Ernest Giles must have been a phlegmatic individual, for example:
Monday 1 December [1873, p127] ...
the thermometer indicating 106[F] in the shade. Our water supply gradually
decreasing. It is evident, I must again retreat from here; for in two days
every drop will be gone. This is certainly not a delightful position to hold;
The book consists of Giles' diaries kept during his first two expeditions from central Australia,
(i.e. the area around Ayres Rock, now Uluru), west in search of a route to the coast of Western Australia. He used horses and his bush skills and calm assurance in searching for feed for them and for water for the party and the horses are evident - a good man to have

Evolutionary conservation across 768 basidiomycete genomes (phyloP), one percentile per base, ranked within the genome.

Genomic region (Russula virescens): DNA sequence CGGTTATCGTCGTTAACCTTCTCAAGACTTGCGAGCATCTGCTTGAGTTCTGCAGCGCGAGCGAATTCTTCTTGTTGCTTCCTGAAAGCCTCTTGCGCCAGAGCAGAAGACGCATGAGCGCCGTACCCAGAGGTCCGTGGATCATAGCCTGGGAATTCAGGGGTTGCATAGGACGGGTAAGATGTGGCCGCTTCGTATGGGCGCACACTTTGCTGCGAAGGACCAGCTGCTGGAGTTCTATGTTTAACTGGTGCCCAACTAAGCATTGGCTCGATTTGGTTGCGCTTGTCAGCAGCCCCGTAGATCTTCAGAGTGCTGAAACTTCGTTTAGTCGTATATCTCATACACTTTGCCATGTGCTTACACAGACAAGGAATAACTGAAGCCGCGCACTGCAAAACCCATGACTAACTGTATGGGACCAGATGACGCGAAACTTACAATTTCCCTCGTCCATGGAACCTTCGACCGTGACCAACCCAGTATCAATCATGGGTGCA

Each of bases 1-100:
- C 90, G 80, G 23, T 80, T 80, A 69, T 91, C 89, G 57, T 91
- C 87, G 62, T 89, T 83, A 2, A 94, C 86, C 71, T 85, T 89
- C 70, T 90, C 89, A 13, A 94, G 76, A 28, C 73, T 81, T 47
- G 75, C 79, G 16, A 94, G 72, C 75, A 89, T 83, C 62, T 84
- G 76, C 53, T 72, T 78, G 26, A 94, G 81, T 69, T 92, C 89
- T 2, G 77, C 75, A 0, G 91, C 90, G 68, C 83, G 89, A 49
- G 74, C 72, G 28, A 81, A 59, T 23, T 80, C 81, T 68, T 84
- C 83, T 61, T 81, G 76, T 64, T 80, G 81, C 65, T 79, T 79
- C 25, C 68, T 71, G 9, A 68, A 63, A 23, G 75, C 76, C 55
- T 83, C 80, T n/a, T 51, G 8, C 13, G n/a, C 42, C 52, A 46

around in a tight spot.
Giles' had difficulty getting backing -
his first expedition was financed by himself and by von Mueller. His second was
financed by some Victorians and by the Government of South Australia.
The diaries record the day to day
progress, or lack of it, of the expeditions - perhaps a paragraph, perhaps a
page, per day. What is absolutely gripping is the terrible hardship that they
frequently faced, described calmly and even with humour!
He didn't succeed on the 1872-1874
attempts, and in fact a companion, Gibson, died but in 1875 he did
cross from the centre to the west coast of Australia, and back again in 1876.
First published in 1875, with the first facsimile edition printed in 1993. This second facsimile edition brings this fascinating work to all again who is travelling in central Australia or who is interested in Australian history. It is a 'must read'.